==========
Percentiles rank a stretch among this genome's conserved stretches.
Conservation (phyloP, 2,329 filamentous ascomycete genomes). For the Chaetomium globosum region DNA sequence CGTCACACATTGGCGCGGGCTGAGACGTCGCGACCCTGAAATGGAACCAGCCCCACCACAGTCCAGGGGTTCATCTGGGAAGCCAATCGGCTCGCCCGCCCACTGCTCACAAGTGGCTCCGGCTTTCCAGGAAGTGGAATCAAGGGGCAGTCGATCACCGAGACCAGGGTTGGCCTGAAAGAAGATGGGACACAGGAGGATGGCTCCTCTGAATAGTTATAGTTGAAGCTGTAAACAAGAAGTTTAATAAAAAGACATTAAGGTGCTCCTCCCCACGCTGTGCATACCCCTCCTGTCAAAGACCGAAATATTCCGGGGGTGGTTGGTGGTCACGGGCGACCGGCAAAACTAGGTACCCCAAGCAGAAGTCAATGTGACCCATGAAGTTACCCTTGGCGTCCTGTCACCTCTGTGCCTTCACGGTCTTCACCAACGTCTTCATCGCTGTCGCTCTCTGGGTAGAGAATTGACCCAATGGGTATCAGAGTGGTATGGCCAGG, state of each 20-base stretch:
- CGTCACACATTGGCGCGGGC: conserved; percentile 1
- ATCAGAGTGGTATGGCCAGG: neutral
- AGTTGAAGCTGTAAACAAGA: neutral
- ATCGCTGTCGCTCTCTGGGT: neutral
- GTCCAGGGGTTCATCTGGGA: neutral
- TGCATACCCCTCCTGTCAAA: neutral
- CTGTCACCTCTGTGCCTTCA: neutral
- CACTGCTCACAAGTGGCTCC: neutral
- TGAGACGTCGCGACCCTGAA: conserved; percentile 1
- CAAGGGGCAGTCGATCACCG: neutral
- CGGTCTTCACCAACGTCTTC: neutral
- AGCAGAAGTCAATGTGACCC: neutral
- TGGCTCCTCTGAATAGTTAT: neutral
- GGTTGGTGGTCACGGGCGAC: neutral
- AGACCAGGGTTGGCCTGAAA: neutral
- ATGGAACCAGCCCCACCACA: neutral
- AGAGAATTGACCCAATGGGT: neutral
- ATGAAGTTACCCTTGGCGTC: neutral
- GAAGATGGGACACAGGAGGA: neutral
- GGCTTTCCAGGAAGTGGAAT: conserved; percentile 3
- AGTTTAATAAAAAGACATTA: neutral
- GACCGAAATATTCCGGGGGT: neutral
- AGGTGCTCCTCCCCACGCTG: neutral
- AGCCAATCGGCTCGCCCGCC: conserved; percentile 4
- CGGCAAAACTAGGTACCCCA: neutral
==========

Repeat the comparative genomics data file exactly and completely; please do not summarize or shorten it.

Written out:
Percentiles rank a stretch among this genome's conserved stretches.
Conservation (phyloP, 2,329 filamentous ascomycete genomes). For the Chaetomium globosum region DNA sequence CGTCACACATTGGCGCGGGCTGAGACGTCGCGACCCTGAAATGGAACCAGCCCCACCACAGTCCAGGGGTTCATCTGGGAAGCCAATCGGCTCGCCCGCCCACTGCTCACAAGTGGCTCCGGCTTTCCAGGAAGTGGAATCAAGGGGCAGTCGATCACCGAGACCAGGGTTGGCCTGAAAGAAGATGGGACACAGGAGGATGGCTCCTCTGAATAGTTATAGTTGAAGCTGTAAACAAGAAGTTTAATAAAAAGACATTAAGGTGCTCCTCCCCACGCTGTGCATACCCCTCCTGTCAAAGACCGAAATATTCCGGGGGTGGTTGGTGGTCACGGGCGACCGGCAAAACTAGGTACCCCAAGCAGAAGTCAATGTGACCCATGAAGTTACCCTTGGCGTCCTGTCACCTCTGTGCCTTCACGGTCTTCACCAACGTCTTCATCGCTGTCGCTCTCTGGGTAGAGAATTGACCCAATGGGTATCAGAGTGGTATGGCCAGG, state of each 20-base stretch:
- CGTCACACATTGGCGCGGGC: conserved; percentile 1
- ATCAGAGTGGTATGGCCAGG: neutral
- AGTTGAAGCTGTAAACAAGA: neutral
- ATCGCTGTCGCTCTCTGGGT: neutral
- GTCCAGGGGTTCATCTGGGA: neutral
- TGCATACCCCTCCTGTCAAA: neutral
- CTGTCACCTCTGTGCCTTCA: neutral
- CACTGCTCACAAGTGGCTCC: neutral
- TGAGACGTCGCGACCCTGAA: conserved; percentile 1
- CAAGGGGCAGTCGATCACCG: neutral
- CGGTCTTCACCAACGTCTTC: neutral
- AGCAGAAGTCAATGTGACCC: neutral
- TGGCTCCTCTGAATAGTTAT: neutral
- GGTTGGTGGTCACGGGCGAC: neutral
- AGACCAGGGTTGGCCTGAAA: neutral
- ATGGAACCAGCCCCACCACA: neutral
- AGAGAATTGACCCAATGGGT: neutral
- ATGAAGTTACCCTTGGCGTC: neutral
- GAAGATGGGACACAGGAGGA: neutral
- GGCTTTCCAGGAAGTGGAAT: conserved; percentile 3
- AGTTTAATAAAAAGACATTA: neutral
- GACCGAAATATTCCGGGGGT: neutral
- AGGTGCTCCTCCCCACGCTG: neutral
- AGCCAATCGGCTCGCCCGCC: conserved; percentile 4
- CGGCAAAACTAGGTACCCCA: neutral